Recognizing a moment of 'now' with pause without reflection focusing on simply the experience one ponders 'real' is in fact 'real' while it is said to be both enlightening and awakening. Sharing is at times I have discovered one may become quite giddy with such an experience. Sometimes it may be of difference being closer to 'numinous'. At task then for me of least are those following moments of pause with reflection seeking something . . . simply something more than before.
I would next think one who seeks understanding of a God or Gods most definitely is offered many avenues to venture an adventure of learning, understanding, and a bit and byte of acceptance. Again, hinting with the practice of mindfulness while offering pause one's personal foundational base regarding God or Gods must begin with recognition of 'real' with the power of 'acceptance'. That alone may be enough for any one individual needing nothing else required.
Of a personal perspective I lace that heavily with forgiveness offering understanding. Else, with and within those interactions with 'another' as well as the environment those differences may become disappointments, frustrations, and oddities of cause for disenchantment.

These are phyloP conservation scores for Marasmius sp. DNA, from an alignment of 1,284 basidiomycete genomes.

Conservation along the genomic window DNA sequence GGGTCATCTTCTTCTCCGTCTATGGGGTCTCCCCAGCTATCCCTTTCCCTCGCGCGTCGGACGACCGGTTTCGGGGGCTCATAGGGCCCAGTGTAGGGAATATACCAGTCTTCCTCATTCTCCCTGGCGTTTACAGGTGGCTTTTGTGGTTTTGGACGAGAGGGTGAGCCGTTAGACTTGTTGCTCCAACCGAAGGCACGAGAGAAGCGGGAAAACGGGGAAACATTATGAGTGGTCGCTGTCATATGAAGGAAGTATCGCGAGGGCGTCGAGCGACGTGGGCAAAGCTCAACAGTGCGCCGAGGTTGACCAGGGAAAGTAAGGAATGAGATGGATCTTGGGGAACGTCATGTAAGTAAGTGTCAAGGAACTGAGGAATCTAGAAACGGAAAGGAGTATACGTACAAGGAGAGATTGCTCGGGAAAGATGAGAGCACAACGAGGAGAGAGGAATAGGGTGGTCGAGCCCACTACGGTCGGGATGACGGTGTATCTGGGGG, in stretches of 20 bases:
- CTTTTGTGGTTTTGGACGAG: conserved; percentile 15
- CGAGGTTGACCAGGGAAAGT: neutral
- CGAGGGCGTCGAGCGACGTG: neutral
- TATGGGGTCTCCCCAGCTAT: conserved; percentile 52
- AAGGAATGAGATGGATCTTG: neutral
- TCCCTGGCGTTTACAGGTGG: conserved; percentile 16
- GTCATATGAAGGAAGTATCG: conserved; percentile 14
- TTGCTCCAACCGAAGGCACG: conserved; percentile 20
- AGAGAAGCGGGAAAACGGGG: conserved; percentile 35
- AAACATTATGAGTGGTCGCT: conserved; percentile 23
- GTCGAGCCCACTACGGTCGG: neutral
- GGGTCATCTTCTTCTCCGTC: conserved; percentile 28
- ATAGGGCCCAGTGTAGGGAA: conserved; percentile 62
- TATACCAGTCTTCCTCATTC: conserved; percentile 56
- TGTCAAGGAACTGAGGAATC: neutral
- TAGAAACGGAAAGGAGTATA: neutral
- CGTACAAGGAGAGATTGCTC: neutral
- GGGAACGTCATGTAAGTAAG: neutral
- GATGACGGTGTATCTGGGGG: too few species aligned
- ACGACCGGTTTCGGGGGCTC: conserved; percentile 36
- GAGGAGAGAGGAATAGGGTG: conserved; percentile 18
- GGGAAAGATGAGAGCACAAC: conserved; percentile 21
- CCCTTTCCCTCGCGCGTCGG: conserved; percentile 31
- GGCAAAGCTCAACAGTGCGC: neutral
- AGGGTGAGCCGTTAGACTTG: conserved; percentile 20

Once one embarks on a venture of adventure discovering for one 'self' God or Gods while seeking if there be any delineation I would ponder one must realize of significance is such that is of one 'self' firstly.
The funny thing about Christians and their belief system is that they have absolutely no idea about the history of the religion they claim to follow. They balk--absolutely balk--at the reality that the ancient Hebrews basically copy-pasted Judaism from the religion of the Canaanites, which had many gods and was headed by the chief god, El (also called Yahweh by the Hebrews, because obviously someone caught on to the obvious copy-pasting, and so there were tracks to be hidden). The very same El, in fact, that is named as the chief god of Judaism. Another of the major gods was Baal, who had power over rain, which is why there are stories where the Hebrews tried many, many times to appeal to Baal throughout the Old Testament--he was one of their main gods!
And the kicker? Both the Canaanite and Hebrew El had a wife named Asherah. There are pockets of Judaism that acknowledge the marriage of El and Asherah TO THIS DAY. For literally thousands of years, this was one of the most basic and elementary teachings of Judaism and early Christianity, but you mention it to a modern Christian and they'll go berserk, because they're so delightfully ignorant of the religion they claim to believe in.